What a difference nine years makes

In June 2002, the non-partisan Congressional Budget Office (CBO) released a report on the federal government’s long-term budget outlook. The report predicted that federal spending, which had hovered around 20% of GDP since World War II, would reach 23.8% of GDP in 2040, 30% of GDP in the late 2050s and 40% of GDP — double the postwar average — around 2075.

“Left unattended,” the report warned, “that steady escalation in spending could cause major deficits to emerge and thereby push the government’s debt and interest expenditures to unprecedented levels.”

Those projections seem quaint now. The 2002 report predicted that it would take 39 years for federal spending to reach 24% of GDP. In fact, it took just seven. Today, federal spending as a share of GDP is 41% higher than the 2002 report predicted it would be in 2011 — a difference of $1 trillion. Meanwhile, local and state government spending has reached 17% of GDP, which means total government spending equals 41% of GDP. This is about how much Canada and most Western European governments spend in a typical year.

This June, the CBO released a new budget report that includes two projections for long-term spending — a rosy one that assumes Congress gets serious about the debt and remains serious for decades into the future (“the extended-baseline scenario”) and a more realistic one that assumes Congress doesn’t get serious about the debt (“the alternative fiscal scenario”). Neither scenario accounts for the effect that rising debt levels and interest rates will have on the economy.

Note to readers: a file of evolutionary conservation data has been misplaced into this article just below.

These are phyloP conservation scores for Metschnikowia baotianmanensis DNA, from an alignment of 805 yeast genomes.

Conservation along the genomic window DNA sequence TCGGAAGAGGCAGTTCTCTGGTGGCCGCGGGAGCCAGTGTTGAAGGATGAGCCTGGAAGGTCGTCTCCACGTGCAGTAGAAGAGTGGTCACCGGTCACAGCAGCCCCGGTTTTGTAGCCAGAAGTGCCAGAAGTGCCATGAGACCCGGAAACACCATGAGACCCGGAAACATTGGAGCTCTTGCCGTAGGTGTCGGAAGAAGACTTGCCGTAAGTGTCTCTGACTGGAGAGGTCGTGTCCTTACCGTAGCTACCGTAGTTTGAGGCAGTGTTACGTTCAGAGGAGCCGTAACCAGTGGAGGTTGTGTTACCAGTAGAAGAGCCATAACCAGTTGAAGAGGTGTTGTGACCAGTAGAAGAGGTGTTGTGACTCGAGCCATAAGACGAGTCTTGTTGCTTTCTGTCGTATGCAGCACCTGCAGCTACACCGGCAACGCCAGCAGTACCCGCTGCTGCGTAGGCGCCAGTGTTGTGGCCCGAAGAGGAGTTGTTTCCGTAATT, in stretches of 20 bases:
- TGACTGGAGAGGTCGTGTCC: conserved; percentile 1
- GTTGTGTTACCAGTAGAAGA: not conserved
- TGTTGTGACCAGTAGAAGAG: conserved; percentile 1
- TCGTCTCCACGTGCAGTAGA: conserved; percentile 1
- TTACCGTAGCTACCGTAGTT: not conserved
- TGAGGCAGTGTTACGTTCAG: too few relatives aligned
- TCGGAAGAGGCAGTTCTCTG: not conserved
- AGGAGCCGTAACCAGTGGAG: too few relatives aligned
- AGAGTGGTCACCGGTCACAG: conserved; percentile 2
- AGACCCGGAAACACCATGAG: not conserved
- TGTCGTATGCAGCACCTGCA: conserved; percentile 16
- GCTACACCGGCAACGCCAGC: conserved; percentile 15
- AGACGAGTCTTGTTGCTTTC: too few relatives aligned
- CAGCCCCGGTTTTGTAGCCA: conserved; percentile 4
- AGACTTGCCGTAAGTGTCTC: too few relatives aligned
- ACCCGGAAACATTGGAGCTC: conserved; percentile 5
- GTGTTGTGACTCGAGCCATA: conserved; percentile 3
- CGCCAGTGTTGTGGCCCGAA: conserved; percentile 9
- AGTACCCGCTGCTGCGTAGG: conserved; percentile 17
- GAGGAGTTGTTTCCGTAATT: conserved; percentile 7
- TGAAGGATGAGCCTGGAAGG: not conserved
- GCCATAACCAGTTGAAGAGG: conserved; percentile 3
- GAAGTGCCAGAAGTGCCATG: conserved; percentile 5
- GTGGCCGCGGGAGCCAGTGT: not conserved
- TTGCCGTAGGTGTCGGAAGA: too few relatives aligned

For the purposes of this article, I’ll rely on the alternative fiscal scenario, since the extended-baseline model — which assumes that the provision of Obamacare that cuts Medicare payment rates by a third isn’t overturned, that the alternative minimum tax is allowed to eat away at middle-class incomes, etc. — seems implausible.

Below is a graph that compares the levels of federal spending forecast by the 2011 alternative fiscal scenario (the blue dotted line) with the levels forecast by the 2002 report (the pink dotted line). From 2002 to 2011, the blue line tracks actual spending levels.

Both forecasts predict that spending will rise over the long term, mostly due to rising interest spending, rising health care costs and the strains of an aging population on the social safety net. Still, the June 2011 projection is much grimmer. The question is, why?